Prayer! Ah yes, we know it is important. We tell our children: “Wait!” when they get around the dinner table. “We pray first!” And rightly so, for “every good and perfect gift is from above, coming down fromthe Father of heavenly lights …” (James 1:17).
But there is more to prayer than meets the eye and when our food is on the table. It is a bond with God, our heavenly Father, and with the Father’s Son, our Saviour. That implies vital communication.
We are all usually ready to admit that we need to improve on that daily communication.
One author1 reminds us that we often face the fact that our windows toward heaven can get “fogged up”.
Remember Daniel praying three times a day with his window open towards Jerusalem.
In considering the importance of prayer we need to look at some vital issues, such as
(1) Discovering the distractions
(2) Discerning the needed priorities
(3) Displaying wisdom in perseverance
(4) Disinfecting unhealthy trends
1. Discovering the distractions …
Never forget that we have a great enemy who will always try to distract us from God, for our strength is from God! We are in a constant war with this enemy of our souls. In Ephesians 6:10-18 the apostle reminds us of the spiritual powers of evil, and the spiritual armour we need to put on …”praying on all occasions with all kinds of prayers ….”.
There are also other kinds of distractions: our own “sinful flesh”, our personal selfish interests, our weak responses to spiritual needs, our tired bodies after a busy day, our own ‘little’ world, etc.
Prayer is always in danger of being restricted, or pushed around.
For that reason it pays to purposely seek for the best prayer times.
The Lord Jesus Himself did so (Mark 1:35f) even after a busy day prior to that.
That does not mean that there is no room for spontaneous, on the spot, prayer. For instance, while sharing the gospel with an unbelieving neighbour, you can certainly pray quietly, “Lord, enable me to say the right words!”
Another distraction to a more committed prayer life is “the world”. We need dealings and interactions with others, but that interaction can also include the use of our mobile, and that has its pros and cons.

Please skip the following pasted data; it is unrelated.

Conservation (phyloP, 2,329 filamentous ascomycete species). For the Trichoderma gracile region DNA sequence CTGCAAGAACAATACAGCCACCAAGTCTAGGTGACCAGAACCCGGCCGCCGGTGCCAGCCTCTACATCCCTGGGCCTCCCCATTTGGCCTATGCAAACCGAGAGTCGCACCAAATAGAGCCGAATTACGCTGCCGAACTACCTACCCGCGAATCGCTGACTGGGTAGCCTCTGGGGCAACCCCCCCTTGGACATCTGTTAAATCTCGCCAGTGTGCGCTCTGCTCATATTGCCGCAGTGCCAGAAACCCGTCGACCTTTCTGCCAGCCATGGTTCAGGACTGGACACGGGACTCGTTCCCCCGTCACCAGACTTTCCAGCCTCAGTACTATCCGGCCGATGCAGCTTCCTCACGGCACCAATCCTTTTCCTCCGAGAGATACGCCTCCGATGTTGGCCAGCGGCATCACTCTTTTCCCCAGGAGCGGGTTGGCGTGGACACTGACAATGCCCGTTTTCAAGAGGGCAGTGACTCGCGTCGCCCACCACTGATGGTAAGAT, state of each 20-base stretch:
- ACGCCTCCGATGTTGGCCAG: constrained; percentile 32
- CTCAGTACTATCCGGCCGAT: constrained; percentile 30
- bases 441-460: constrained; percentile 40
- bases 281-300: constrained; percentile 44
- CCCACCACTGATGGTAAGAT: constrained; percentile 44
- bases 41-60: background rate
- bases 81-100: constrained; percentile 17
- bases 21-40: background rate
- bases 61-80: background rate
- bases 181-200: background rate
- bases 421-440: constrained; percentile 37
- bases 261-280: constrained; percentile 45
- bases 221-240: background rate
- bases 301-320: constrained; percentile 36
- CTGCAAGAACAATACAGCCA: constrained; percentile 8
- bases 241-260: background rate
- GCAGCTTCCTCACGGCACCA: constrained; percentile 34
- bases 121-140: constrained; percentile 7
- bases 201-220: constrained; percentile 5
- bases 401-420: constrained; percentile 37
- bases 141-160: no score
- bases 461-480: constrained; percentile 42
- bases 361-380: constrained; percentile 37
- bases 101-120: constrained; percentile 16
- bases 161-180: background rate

As to the world, we can think of our positive, prayerful impact on others, but we must avoid a negative, detrimental impact from the world (see 1 John 2:15-17).
2. Discerning the needed
Priorities are necessary for they press the point home. Think of priorities as to the content of prayer.
The Lord’s prayer is the model prayer which Jesus taught us. The focus is first on the glory of the Person Whom we address: “Our Father in heaven … Thy Name, Thy Kingdom, Thy will ….”.
Apart from God’s kingdom and glory, we also need to remember others who seek the glory of that kingdom. We must realise the fact of a growing persecuted church worldwide: over 300 million fellow-Christians, who are not only restricted in their movements, but also very often severely treated and killed for the sake of Christ.
We need to think of God’s people in the wider sense, e.g. not just “my daily bread, etc.” but “our daily bread ….”. This awareness is brought home to us all the more today!
3. Displaying wisdom in perseverance …
It is quite easy for prayer to be squeezed out of our prime time, and to be placed on the “backburner”.
For that reason it is wise to prioritise the essential items on our daily prayer programme.
Write a prayer list!
For some it may not be feasible to make an early prayer start in the morning: of course, we should always pray when we rise, but the more extended prayer could well be held at night. Not everyone’s daily routine is the same. It is also easier to “grumble” (as Israel did in the wilderness), than to be “humble” and pray.
The Lord Jesus in his wisdom chose to rise early and went to a lonely place to pray.
Some prayer needs may stare us in the face, e.g. a sick child at home, another COVID lockdown,while other needs, such as an alertness to urgent prayer matters may escape us. Remember Eph 6:18-20.
4. Disinfecting unhealthy trends …
It is easy to become disappointed or disillusioned when prayers are “apparently” not effective. We tend to give up too easily. Sometimes that is because we are too busy with other things, or too discouraged thinking “prayer doesn’t help”. Prayer takes a prepared heart and mind: we come to the Lord and King of the universe. We bring weighty requests to Him.
For that reason it is important to know what we can learn from others, most of all from our Lord and Saviour: “O Master, let me walk with Thee ….” . Prayer is a walking and talking with the Lord, e.g. Enoch, Noah, Abraham, etc.
We can also learn from the prayers of others, firstly, from those in Scripture: Acts 4:23-31; 1Cor 1:4-9; 2 Cor 1:3-11; Eph 1:15-23; Eph 3:14-21 (n.b.); etc.
Take note also of the many psalms which are prayers, e.g. Psalm 8, 18, 19, 24, 25, 51, etc.
Finally, there are many hymns which are actually written prayers of God’s people throughout the centuries.
Look at some of these: 477(O, Master, let me walk…), 389 (Lord, speak to me, that I may speak …); 445; 168; 314; 415; 418; 227 ; 482 (O Sovereign God). These numbers are from the “Sing to the Lord” songbook.
William Carey, well-known missionary to India, was facing an enormous task which could easily have made him reluctant, but he set out “Expecting great things from God, and attempting great things for God”.
Isn’t this the way to go about prayer??
1 H.Veldkamp, “Beslagenvensters”.
Mr John Goris is an emeritus minister and member of the Reformed Church in Bucklands Beach.
Photo by Samuel Martins on Unsplash